Do any of you find that "good" movies also translate into owning it (which I would include rewatchability more than, say, twice a year)? For example, I think Titanic was a good movie. And upon it's rerelease I went to see it again with my wife. But I don't own it and don't plan to mainly because I don't see watching it more than twice a year, which is my own standard that I base justification on purchasing any movie.
 

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Same here.
Quote:
Originally Posted by Morpheo  /t/1472841/what-do-you-want-in-a-movie#post_23318758


I go to a movie with a simple expectation: to be "satisfied", or "pleased" if you want.


I often go into the movie without researching the movie or reading reviews. What I like to do is watch the movie and then read the director's commentary to see if I got what he/she intended. If the movie is good, in my opinion, then I leave pleased. If what I got out of it matches the intention then I am very satisfied.
 

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Quote:
Originally Posted by Closet Geek  /t/1472841/what-do-you-want-in-a-movie#post_23320077


Do any of you find that "good" movies also translate into owning it (which I would include rewatchability more than, say, twice a year)? For example, I think Titanic was a good movie. And upon it's rerelease I went to see it again with my wife. But I don't own it and don't plan to mainly because I don't see watching it more than twice a year, which is my own standard that I base justification on purchasing any movie.

With the exception of the Naked Gun series, I rarely watch movies more than two times but I will purchase it just to have. It may seem like a waste of money but there is something about being able to watch a movie you like on your terms whenever you want.


I primarily watch comedies and action movies. If you can ham it up in the comedy or not be as cheesy as an 80's action movie you are half way to a good movie in my opinion.
 

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Like Ebert often said, I want a movie to follow its own rules.


I like a lot of different types of movies, and they may each give me something different (laughs, emotion, education, good character narrative, clever dialogue, etc...).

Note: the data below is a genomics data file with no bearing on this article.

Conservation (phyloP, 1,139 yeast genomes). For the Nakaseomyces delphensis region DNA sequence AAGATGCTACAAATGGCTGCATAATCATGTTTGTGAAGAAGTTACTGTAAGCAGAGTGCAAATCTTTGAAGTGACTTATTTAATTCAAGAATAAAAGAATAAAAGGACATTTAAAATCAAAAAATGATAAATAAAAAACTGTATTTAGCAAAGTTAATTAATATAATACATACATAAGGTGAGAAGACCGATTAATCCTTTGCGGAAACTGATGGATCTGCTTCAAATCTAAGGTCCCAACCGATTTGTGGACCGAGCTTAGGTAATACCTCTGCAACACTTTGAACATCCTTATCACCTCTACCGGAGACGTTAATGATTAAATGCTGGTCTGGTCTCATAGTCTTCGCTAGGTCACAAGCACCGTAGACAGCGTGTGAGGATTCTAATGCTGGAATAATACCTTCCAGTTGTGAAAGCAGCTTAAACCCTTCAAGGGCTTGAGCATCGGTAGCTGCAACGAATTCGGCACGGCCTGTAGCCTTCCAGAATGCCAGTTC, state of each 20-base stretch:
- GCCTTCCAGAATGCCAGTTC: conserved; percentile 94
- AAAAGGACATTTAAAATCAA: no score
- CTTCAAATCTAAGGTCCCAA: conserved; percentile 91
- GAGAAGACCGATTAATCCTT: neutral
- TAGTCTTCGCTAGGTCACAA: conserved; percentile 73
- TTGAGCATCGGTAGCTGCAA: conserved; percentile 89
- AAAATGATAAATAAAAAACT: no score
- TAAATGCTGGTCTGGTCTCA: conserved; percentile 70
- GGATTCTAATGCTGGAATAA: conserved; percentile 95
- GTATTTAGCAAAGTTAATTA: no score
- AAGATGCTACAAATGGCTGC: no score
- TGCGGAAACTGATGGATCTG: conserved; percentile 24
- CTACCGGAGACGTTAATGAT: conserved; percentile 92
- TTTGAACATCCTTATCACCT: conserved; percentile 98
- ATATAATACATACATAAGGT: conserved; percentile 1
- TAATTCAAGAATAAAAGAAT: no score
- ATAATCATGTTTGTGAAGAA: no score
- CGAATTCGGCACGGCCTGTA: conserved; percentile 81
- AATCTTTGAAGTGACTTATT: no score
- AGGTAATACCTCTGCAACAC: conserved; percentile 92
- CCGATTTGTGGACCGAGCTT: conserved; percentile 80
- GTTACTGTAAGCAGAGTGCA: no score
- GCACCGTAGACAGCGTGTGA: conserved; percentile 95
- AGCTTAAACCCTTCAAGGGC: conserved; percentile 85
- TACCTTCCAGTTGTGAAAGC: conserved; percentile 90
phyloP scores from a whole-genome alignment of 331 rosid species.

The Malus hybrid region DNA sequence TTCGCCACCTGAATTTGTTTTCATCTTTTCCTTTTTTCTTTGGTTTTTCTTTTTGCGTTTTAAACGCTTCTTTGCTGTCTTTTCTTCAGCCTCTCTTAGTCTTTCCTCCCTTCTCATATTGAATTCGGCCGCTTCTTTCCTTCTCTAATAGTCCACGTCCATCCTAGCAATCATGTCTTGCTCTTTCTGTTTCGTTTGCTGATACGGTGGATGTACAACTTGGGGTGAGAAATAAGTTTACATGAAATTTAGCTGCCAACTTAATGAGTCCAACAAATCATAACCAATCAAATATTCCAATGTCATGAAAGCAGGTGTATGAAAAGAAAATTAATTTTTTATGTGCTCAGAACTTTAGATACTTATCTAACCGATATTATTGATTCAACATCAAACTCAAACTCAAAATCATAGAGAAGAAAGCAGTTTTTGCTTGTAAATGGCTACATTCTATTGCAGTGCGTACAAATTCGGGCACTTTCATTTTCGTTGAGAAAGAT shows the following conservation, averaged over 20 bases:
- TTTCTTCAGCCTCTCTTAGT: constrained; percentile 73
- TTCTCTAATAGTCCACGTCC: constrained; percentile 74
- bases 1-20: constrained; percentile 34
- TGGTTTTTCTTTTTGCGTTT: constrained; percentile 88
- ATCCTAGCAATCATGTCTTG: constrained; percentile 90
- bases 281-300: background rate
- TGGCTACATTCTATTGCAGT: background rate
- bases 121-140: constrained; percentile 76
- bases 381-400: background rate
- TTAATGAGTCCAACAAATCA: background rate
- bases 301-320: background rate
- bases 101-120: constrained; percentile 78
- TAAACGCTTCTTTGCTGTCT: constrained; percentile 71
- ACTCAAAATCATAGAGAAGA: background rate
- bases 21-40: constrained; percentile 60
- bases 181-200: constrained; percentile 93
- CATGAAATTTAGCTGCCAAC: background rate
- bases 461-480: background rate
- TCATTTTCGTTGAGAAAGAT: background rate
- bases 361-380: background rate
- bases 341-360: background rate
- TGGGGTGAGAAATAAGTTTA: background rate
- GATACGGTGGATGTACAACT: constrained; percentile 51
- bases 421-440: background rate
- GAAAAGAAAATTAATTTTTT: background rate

But as long as it delivers on what it's setting up to be, then I can go with it. This means that my expectations after 20 minutes of Battleship are different than after the first 20 minutes of The American. The latter is probably a superior movie in objective terms, but I felt like I got more of what I was expecting or wanting out of the former.


Surprises are great, too. In fact if I look at my all-time favorite list, many of them include twist endings. But they still surprise in a way that's faithful to their own rules.
 

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Discussion Starter · #13 ·

Quote:
Originally Posted by RedLefty  /t/1472841/what-do-you-want-in-a-movie#post_23322919


Like Ebert often said, I want a movie to follow its own rules.


I like a lot of different types of movies, and they may each give me something different (laughs, emotion, education, good character narrative, clever dialogue, etc...).


But as long as it delivers on what it's setting up to be, then I can go with it. This means that my expectations after 20 minutes of Battleship are different than after the first 20 minutes of The American. The latter is probably a superior movie in objective terms, but I felt like I got more of what I was expecting or wanting out of the former.


Surprises are great, too. In fact if I look at my all-time favorite list, many of them include twist endings. But they still surprise in a way that's faithful to their own rules.